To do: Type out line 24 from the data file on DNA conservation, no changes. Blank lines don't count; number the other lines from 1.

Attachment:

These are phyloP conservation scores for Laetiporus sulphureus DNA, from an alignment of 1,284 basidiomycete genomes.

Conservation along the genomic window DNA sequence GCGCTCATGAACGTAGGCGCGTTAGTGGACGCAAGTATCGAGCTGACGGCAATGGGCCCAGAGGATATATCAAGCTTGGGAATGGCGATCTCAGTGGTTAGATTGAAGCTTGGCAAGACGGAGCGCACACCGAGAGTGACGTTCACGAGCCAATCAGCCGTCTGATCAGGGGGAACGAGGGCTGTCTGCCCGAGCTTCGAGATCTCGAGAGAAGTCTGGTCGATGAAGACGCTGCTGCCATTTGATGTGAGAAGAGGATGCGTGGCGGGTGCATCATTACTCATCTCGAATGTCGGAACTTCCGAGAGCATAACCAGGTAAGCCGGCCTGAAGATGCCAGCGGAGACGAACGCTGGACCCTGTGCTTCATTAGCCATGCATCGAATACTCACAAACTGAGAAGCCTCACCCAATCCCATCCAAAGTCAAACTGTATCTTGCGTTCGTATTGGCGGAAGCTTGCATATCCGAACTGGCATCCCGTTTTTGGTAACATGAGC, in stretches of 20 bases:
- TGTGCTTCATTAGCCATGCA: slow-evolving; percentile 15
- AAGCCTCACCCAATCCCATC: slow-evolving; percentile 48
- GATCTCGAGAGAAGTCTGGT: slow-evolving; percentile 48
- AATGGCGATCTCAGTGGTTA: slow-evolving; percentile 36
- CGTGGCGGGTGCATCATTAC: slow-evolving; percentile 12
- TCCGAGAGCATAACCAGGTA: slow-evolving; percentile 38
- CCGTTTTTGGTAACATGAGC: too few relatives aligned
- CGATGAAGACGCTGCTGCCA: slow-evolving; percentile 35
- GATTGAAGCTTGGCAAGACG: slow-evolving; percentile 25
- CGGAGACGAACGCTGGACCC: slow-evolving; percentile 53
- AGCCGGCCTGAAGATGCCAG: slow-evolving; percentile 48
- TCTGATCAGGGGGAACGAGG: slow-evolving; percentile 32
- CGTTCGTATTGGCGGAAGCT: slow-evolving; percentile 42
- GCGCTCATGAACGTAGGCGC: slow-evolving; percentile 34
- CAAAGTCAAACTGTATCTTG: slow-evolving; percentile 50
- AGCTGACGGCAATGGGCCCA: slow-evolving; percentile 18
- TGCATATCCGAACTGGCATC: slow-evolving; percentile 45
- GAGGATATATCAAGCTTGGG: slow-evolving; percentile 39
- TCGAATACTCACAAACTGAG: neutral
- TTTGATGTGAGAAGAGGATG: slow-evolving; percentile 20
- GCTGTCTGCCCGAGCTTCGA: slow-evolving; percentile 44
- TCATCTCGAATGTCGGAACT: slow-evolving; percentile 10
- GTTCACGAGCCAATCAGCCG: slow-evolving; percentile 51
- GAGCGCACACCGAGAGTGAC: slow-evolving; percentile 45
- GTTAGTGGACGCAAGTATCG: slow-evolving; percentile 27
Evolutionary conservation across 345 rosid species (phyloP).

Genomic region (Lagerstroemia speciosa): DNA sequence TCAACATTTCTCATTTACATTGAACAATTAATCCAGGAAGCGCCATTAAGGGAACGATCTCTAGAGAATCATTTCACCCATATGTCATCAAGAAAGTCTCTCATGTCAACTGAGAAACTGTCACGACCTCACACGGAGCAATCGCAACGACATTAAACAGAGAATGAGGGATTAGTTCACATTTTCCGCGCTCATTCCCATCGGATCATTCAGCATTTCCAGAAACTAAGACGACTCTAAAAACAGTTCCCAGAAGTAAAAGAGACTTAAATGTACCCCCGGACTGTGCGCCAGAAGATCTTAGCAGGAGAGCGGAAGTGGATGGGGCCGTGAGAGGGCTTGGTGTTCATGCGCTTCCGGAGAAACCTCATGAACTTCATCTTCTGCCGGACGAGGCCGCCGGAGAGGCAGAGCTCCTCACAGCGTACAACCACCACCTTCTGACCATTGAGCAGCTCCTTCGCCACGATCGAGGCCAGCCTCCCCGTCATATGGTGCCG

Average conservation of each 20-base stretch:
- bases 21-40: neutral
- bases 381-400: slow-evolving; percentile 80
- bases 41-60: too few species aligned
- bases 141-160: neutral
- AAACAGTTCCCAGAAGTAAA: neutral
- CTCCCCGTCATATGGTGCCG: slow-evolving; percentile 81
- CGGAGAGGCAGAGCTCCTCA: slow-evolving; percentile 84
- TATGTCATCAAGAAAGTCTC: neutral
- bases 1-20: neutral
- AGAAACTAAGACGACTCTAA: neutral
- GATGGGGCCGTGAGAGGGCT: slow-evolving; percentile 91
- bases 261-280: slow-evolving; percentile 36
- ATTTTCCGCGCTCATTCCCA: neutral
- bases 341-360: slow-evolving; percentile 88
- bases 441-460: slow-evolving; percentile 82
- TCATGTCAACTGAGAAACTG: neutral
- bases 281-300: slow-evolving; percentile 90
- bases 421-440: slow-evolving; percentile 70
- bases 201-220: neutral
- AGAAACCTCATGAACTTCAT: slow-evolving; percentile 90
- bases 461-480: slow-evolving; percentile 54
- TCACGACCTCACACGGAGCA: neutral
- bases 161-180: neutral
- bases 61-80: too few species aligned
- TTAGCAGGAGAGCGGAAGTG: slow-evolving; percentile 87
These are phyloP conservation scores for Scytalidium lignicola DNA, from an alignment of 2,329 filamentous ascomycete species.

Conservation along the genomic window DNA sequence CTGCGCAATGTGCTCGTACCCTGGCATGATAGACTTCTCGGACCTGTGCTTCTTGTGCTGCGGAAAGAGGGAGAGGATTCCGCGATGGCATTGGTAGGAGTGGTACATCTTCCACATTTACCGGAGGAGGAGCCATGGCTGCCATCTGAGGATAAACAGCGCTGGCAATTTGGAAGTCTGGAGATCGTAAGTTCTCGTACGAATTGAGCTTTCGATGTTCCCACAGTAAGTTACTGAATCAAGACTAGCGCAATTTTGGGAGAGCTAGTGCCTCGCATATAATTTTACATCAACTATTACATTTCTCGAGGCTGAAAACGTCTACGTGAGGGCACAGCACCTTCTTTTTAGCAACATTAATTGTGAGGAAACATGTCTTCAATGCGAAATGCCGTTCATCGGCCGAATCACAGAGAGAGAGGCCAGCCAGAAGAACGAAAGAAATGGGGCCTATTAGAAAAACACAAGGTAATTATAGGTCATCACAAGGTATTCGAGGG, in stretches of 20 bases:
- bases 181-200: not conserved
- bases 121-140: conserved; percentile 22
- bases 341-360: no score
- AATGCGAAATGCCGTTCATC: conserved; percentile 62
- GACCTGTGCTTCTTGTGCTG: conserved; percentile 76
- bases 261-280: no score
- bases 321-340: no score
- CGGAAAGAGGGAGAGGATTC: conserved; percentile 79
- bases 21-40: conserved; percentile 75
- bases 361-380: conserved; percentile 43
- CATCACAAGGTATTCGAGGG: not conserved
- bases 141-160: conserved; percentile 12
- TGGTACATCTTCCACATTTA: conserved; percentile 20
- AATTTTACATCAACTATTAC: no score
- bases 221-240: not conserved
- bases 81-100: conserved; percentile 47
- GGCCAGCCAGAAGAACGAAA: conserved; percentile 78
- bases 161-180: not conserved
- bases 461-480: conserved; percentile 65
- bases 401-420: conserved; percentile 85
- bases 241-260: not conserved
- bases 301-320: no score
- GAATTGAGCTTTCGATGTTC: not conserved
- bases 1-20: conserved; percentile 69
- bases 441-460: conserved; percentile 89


- TCATCTCGAATGTCGGAACT: slow-evolving; percentile 10